This is part 2. For part 1 – Five Questions You Need To Ask Yourself – click here.
I began blogging with no intention of getting paid to write. Just under a year later, a shift occurred.
A few months ago, I realised I needed to start taking bigger steps toward becoming self-employed and location independent. Consequently, I set myself a goal of achieving this by the 20th November 2016. Over the past year, I have developed a passion for writing through blogging. To achieve my goal, freelance writing seemed like the best and most tangible option.
I started reading resources
A friend referred me to a website called Writers in Charge, where Bamidele Onibalusi, Nigerian-born, provides practical advice to help you become truly in charge of your freelance writing career. Bamidele’s story is an inspiration. As a non-native English speaker, he has built a hugely successful freelance writing company.
I read many resources on his site: from free resources – like 110 websites that pay you to write, tips when pitching to clients and lists of job boards – to a paid resource, the Freelance Writer’s Success Starters’s Guide.These resources have helped me immensely in landing my first paid gig. I am going to show you exactly what I have done to land my first freelance writing gig. But first the foundation. If you do not develop a foundation, your chances of success will be greatly diminished.
The Foundation of Freelance Writing Success
I launched a blog and started writing. I launched it with the help of the Rennaissance Business. This resource also helped me decide what to write about. At the time I wrote about travel, personal development, philanthropy and I also interviewed people.
Granted I didn’t do this with the idea of becoming a freelance writer. It was more a personal project. But before you even think about applying for jobs, you need a fairly solid foundation. This starts with deciding what to write about.
Decide what to write about
A few pointers:
1. Write about things you enjoy: sports, travel, nature, gardening, business etc.
2. Write about your passions: consider what you are really passionate about.
3. Draw from past experience: e.g. I travelled. I have written about travel and launched an eBook.
4. Write about personal experiences: this can be daunting, especially if you are making this available on a public blog; but personal is raw. Personal is good. Writing from the heart creates content that is shareable. It creates content that is engaging.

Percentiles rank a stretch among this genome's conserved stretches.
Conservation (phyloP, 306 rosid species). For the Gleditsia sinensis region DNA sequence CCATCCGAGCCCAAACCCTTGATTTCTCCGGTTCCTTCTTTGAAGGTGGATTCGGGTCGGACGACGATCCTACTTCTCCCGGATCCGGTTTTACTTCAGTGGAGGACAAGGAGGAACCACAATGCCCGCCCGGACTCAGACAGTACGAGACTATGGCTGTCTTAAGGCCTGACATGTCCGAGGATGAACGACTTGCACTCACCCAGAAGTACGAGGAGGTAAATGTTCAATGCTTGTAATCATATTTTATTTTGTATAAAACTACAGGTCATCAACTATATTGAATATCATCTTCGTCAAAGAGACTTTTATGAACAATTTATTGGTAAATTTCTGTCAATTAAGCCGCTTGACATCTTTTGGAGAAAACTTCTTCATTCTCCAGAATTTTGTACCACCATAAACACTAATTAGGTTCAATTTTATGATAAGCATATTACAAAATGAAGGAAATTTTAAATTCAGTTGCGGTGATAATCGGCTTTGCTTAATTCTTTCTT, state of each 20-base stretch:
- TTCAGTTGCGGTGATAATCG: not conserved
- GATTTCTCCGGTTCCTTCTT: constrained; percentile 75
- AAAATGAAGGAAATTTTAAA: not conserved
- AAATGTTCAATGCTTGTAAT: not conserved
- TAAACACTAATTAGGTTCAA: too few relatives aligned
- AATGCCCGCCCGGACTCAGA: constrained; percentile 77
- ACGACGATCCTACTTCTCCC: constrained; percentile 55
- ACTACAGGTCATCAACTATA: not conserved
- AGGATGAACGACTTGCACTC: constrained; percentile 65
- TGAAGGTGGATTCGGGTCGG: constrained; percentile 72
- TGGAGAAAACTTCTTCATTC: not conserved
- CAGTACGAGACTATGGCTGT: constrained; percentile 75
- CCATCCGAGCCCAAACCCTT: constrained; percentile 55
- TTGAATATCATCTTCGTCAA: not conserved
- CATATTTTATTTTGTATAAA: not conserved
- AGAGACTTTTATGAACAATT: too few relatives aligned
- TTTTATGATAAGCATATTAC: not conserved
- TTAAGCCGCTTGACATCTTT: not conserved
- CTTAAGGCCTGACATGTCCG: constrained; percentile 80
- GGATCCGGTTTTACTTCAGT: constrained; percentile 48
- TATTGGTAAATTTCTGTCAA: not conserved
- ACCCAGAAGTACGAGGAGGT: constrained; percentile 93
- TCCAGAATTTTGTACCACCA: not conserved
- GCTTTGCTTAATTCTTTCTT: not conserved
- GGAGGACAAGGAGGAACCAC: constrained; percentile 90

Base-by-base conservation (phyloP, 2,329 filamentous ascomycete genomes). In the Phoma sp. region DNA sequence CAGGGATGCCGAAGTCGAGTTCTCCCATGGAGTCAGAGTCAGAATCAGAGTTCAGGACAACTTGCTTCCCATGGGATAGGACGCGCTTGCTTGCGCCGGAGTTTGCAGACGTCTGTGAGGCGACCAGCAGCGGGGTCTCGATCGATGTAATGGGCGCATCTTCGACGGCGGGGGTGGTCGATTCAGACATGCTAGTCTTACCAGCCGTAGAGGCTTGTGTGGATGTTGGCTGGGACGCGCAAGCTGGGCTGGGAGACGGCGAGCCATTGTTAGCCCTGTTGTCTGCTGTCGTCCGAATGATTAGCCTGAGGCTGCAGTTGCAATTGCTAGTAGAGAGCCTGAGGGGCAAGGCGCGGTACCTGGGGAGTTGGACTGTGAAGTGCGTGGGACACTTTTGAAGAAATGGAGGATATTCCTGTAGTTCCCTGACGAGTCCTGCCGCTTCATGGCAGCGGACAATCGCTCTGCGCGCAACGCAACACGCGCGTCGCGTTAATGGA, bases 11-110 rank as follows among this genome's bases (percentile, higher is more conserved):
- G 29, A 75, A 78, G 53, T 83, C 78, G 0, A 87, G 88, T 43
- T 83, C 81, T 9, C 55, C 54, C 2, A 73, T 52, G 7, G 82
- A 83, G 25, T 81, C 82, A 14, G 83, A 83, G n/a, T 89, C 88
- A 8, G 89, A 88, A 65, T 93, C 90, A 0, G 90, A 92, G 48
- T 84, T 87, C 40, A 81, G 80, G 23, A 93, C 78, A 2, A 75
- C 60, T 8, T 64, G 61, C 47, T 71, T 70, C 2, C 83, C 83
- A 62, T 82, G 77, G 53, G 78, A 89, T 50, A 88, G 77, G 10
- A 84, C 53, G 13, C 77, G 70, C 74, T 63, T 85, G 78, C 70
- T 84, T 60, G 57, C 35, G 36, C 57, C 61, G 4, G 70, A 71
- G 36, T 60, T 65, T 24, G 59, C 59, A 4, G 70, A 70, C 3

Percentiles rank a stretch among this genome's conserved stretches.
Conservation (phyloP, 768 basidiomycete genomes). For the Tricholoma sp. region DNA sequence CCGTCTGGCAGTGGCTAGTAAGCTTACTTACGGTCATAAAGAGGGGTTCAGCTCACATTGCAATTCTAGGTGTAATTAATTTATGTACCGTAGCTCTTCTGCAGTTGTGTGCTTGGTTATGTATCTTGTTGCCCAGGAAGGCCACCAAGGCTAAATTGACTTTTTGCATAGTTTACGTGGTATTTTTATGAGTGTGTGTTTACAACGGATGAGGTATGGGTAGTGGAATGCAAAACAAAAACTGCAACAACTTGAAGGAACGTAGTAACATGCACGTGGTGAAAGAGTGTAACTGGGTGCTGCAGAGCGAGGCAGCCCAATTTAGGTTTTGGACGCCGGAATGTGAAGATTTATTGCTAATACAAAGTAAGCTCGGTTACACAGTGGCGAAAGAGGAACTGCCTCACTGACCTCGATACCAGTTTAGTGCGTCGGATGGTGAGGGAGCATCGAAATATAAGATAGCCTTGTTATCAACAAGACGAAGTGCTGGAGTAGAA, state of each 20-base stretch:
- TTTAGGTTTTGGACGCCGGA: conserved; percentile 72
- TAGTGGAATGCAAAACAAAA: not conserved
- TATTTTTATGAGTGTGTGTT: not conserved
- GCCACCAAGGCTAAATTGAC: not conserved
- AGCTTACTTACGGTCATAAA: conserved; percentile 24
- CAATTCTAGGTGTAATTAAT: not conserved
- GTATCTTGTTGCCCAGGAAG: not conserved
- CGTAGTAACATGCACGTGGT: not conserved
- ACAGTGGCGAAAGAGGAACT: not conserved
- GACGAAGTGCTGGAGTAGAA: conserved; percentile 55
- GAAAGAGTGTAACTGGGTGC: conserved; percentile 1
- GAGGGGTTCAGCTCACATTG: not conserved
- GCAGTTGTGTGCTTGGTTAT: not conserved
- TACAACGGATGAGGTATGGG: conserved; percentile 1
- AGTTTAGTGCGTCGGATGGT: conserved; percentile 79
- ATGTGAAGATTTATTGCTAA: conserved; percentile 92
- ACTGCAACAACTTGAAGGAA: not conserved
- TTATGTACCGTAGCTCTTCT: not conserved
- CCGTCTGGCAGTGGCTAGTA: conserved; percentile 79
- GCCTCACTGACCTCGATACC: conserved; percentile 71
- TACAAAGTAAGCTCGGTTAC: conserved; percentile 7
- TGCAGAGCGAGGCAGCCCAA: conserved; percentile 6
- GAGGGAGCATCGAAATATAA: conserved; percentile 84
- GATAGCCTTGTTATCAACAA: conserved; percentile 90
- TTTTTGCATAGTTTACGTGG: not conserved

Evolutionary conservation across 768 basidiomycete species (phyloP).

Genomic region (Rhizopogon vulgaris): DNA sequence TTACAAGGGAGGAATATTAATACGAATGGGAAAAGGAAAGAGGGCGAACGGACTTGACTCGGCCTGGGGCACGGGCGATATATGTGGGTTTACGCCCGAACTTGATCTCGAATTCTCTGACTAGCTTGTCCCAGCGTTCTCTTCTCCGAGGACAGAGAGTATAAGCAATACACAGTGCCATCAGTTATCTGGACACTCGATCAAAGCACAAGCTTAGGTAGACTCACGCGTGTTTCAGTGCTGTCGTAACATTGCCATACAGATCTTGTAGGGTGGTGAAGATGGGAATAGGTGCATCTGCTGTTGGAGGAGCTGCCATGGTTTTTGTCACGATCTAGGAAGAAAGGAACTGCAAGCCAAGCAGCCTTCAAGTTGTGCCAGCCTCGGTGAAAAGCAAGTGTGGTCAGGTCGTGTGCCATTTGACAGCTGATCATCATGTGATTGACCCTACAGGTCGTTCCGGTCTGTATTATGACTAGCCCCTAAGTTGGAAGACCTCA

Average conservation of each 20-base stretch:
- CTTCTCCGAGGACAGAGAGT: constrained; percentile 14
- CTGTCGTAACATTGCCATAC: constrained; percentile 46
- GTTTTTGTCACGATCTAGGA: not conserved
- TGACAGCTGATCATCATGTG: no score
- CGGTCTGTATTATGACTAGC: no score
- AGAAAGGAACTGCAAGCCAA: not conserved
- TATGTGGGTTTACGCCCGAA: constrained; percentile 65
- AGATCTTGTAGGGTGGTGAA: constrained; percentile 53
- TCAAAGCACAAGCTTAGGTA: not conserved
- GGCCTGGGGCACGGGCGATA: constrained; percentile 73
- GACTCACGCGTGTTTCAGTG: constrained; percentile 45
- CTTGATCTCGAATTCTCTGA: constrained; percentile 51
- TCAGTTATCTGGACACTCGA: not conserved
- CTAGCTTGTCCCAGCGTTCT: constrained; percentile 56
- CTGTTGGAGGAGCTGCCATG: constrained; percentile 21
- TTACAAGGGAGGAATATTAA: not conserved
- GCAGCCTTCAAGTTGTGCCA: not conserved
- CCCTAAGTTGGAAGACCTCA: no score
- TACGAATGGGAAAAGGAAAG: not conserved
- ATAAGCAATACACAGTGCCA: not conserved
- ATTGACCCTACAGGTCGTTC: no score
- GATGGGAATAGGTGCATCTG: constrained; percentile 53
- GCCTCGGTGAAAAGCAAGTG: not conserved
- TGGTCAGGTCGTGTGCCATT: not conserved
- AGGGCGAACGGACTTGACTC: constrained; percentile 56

Gina Horkey, owner of Horky Handbook has a five lesson e-mail course, which can help you kickstart this process. Why not sign-up and give it a go?.This may all seem very overwhelming. To start I would suggest writing for yourself. Don’t force the issue. Do research on topics you are interested in. Let things flow.
Compile your writing samples
If you are a total beginner you probably don’t have any samples. When I started actively looking to get paid to write and sourcing jobs, I referred back to samples on my site and a couple of guest posts I had written for the DailyZen. Here are a few ways to get samples out there.
Launch a blog
Launch a blog and start publishing content. This is not a blog post on launching a blog, but if you have any questions about this, feel free to contact me. The four key ingredients you will need are:
- Domain: purchase a custom domain; do this if you want people to take you seriously
- Hosting: use Blue Host; they have some great offers for WordPress users.
- Content Platform: I recommend WordPress; although there are other options like Squarespace and Wix.
- Theme: choose a paid theme; free themes have too many limitations. I use Divi that is a website builder and also gives you access to 90 themes.
Take note: Using WordPress.com will mean your site will be hosted on their servers. Use WordPress.org; this allows for a custom domain.
My first guest posting opportunity happened by chance. The DailyZen enjoyed the content I was publishing and personally asked me to create some guest posts. Having guest posts provides you with social proof. It is a lot harder to have your content published on someone else’s site, so people look favourably toward this.
Search for websites that publish content you are interested in. Reach out. Send them an e-mail. Here is a list of small businesses that accept contributions.Otherwise, feel free to scour the internet and find others sites.
Write a few samples for yourself
The above may seem daunting. There is also the option of putting together samples for yourself. Save to your Google Drive.
Display your portfolio
Where are you going to display the writing samples you have? In my quest to land my first freelance writing gig, I could’ve linked backed to this site and also to guest posts, but I decided to display all the articles in one place: on my Pinterest portfolio. I am busy working on my own personal website where I will have links to my samples, a hire me and a contact me page.
Once your foundation is set, It’s time to consider sourcing jobs and pitching to clients. We will discuss this next week.
Are you a beginner freelance writer like myself? Leave your comments and questions below.